Want to know more about ProfiNRG?

On this website, you will find a lot of information about us and our green strategy. If your questions remain unanswered after viewing the site, please contact us using the e-mail option below.

Construction for sun on greenhouse

20,000 solar panels will soon appear on the roofs of a horticultural greenhouse in Luttelgeest, together accounting for a capacity of as much as 8.2 MWp. Client Zonnewijzer B.V. developed the project and selected ProfiNRG because of an innovative mounting system, allowing normal solar panels to be mounted on the 4-hectare greenhouse complex.

"In 2017, I saw solar meadows springing up like mushrooms everywhere," Cor Poppe of Zonnewijzer B.V. tells of the start-up phase. "So I also started thinking about what I could do in the energy transition and that's how I gradually entered this world." Indeed, Poppe even quit his busy job and took the gamble into the world of renewable energy. Looking for a project of his own, he soon discovered that in the municipality of Luttelgeest it would not work in the form of a solar meadow. "Permits for field installations were not given by the municipality at that time," he recalls. "So I knew it had to be on a roof and started looking. That's how I stumbled upon a garden farm in Luttelgeest. Here I saw possibilities with the existing greenhouse complex and eventually bought it."

Smart solution

To develop the project further, Zonnewijzer B.V. engaged foundation Energie Expertisecentrum Flevoland (EEF). Besides providing advice, the foundation, which was set up to accelerate energy transition in Flevoland, provided funding. "A greenhouse has a construction that, at its base, is obviously not conceived from the idea of putting PV systems on it," says EEF adviser Willem Enklaar. "So you have to come up with a smart solution for that. ProfiNRG came up with a good proposal after we issued a call for tenders in the market to several parties. In the end, the company was commissioned to develop the project further with Zonnewijzer B.V."

Existing structures

This is how ProfiNRG and Zonnewijzer B.V. came together to develop an innovative system for solar on greenhouse. "The great thing about this process is that Cor Poppe had many good ideas himself," says ProfiNRG director Cees van de Werken. "His solutions dovetailed seamlessly with our proposals that are different from existing mounting systems for solar panels on greenhouses."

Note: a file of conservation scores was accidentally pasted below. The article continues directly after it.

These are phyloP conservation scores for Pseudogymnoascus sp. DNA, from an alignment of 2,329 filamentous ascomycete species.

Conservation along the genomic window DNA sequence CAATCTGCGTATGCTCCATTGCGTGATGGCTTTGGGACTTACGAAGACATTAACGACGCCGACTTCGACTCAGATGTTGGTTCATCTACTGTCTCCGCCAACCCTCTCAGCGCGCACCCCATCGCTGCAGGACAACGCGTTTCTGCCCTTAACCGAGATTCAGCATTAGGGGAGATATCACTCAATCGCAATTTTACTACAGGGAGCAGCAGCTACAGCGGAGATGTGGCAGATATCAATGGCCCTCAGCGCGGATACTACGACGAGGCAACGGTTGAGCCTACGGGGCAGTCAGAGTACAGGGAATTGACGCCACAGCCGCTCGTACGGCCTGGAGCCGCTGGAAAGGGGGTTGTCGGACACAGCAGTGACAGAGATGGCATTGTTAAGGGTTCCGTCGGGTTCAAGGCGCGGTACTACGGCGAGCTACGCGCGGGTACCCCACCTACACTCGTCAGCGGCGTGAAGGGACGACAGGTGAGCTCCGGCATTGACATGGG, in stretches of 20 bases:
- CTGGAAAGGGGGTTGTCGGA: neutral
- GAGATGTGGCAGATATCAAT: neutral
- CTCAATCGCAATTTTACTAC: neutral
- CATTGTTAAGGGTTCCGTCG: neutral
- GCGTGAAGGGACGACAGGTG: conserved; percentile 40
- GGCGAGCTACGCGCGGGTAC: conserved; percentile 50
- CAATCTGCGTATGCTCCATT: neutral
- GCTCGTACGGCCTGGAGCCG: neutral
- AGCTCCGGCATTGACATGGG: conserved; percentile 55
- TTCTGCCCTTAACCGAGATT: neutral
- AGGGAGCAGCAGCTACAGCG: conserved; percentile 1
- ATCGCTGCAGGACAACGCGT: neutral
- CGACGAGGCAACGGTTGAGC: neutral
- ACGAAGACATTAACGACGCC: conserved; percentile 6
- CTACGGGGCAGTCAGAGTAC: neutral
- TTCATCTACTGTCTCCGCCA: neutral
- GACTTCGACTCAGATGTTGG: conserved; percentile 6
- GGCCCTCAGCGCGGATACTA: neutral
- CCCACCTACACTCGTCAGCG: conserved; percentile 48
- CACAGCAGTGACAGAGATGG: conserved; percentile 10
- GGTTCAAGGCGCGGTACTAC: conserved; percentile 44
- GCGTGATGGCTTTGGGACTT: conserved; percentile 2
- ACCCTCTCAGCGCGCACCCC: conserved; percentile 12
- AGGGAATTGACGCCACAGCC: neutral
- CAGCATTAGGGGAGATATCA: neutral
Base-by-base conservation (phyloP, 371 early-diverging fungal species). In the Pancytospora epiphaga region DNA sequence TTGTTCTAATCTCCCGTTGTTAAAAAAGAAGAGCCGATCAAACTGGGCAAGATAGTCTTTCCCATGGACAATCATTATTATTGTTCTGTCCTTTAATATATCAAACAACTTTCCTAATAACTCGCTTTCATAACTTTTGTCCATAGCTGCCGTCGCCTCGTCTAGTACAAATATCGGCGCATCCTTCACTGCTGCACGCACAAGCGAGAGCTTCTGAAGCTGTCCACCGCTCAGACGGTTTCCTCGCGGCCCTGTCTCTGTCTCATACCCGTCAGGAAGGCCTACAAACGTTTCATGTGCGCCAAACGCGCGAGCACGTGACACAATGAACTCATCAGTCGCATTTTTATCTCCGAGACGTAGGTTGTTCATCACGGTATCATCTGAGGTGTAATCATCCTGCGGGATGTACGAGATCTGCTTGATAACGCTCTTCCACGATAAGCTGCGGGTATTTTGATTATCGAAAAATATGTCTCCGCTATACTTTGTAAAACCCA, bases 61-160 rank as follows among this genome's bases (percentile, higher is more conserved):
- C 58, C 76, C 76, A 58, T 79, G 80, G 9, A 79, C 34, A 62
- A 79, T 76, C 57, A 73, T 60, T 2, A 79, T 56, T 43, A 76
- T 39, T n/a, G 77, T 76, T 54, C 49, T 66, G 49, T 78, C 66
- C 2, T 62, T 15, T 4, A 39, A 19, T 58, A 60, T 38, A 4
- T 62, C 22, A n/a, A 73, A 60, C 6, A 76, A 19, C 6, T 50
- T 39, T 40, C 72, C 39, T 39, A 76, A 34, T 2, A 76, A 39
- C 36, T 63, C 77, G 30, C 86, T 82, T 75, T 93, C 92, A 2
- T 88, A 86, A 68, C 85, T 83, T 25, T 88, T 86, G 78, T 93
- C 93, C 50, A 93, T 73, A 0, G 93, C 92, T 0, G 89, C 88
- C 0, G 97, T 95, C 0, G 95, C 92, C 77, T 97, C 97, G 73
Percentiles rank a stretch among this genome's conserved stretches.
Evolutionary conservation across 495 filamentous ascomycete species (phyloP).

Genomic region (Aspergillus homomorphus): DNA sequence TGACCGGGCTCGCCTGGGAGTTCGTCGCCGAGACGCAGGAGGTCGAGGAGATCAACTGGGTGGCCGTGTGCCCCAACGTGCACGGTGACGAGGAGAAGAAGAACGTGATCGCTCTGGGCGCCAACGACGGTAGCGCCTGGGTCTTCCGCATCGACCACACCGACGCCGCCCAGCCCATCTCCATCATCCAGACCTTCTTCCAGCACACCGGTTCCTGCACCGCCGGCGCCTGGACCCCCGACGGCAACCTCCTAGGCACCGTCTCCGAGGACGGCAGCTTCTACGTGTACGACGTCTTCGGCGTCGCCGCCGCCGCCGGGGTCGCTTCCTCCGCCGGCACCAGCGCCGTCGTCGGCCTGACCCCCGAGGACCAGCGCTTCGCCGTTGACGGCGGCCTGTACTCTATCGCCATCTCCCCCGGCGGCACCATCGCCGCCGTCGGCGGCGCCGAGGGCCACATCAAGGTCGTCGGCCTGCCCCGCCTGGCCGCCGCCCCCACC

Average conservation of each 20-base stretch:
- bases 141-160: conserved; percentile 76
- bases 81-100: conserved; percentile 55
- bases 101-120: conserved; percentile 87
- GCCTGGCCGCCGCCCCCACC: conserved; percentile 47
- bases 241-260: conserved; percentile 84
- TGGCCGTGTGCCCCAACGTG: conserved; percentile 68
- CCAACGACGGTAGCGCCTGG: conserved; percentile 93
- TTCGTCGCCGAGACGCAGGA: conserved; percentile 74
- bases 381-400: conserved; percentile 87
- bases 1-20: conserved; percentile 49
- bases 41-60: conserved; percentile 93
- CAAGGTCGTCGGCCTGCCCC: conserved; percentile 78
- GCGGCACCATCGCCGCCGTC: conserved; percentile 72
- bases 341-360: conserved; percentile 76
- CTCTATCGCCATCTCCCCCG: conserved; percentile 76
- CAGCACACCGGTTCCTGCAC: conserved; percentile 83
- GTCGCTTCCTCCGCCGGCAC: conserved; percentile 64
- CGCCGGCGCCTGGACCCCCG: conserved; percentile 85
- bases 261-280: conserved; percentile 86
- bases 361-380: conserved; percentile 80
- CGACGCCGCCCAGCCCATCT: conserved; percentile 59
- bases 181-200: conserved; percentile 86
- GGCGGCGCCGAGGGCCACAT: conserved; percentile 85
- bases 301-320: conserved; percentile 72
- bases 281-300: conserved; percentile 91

One such existing mounting method is to install panels over the existing glazing, effectively building two structures on top of each other. "This is far from ideal and relatively expensive, as the substructure is often not designed for the extra weight of the panels," Van de Werken said. "Another common practice is to replace the existing glass. You then mount the new frameless solar panels between the profiles of the greenhouse. The big disadvantage of this approach is that you often run into size problems. So we started looking for new ways."


New to the project in Luttelgeest is the construction that will soon consist entirely of normal solar panels on the existing rods. Van de Werken: "This has the advantage that we are reusing as much of the existing construction as possible. We are removing the glass and applying a profile system to the rods, into which the panels can be slid. This ensures a solid construction. If you work with frameless panels, this is often very vulnerable." Not only sturdiness plays a role, the construction costs of this new construction system are also very favourable. Van der Werken: "Roughly speaking, you can say that the pricing is comparable to the cost of normal ground-mounted PV systems of similar size. We therefore expect this project to attract the interest of new parties."

Second life

Almost all lights are green for installation, and for Cor Poppe of Zonnewijzer bv, construction in Luttelgeest cannot start soon enough. "The greenhouse is now getting a second life and would otherwise have been razed to the ground. That's a good thing, so that sustainable energy can be generated for at least 25 years," Poppe said.
When completed, the project will be good for powering 2,200 households. The greenhouse's forcing function will also be partially maintained. Poppe: "When the installation is running in 2021, we will discover exactly what climate is created inside and which crops can thrive there. Nobody knows that yet, because we are dealing with a unique situation: a different type of soil, different construction, different light and a different temperature. But that's part of pioneering and it also has its charm."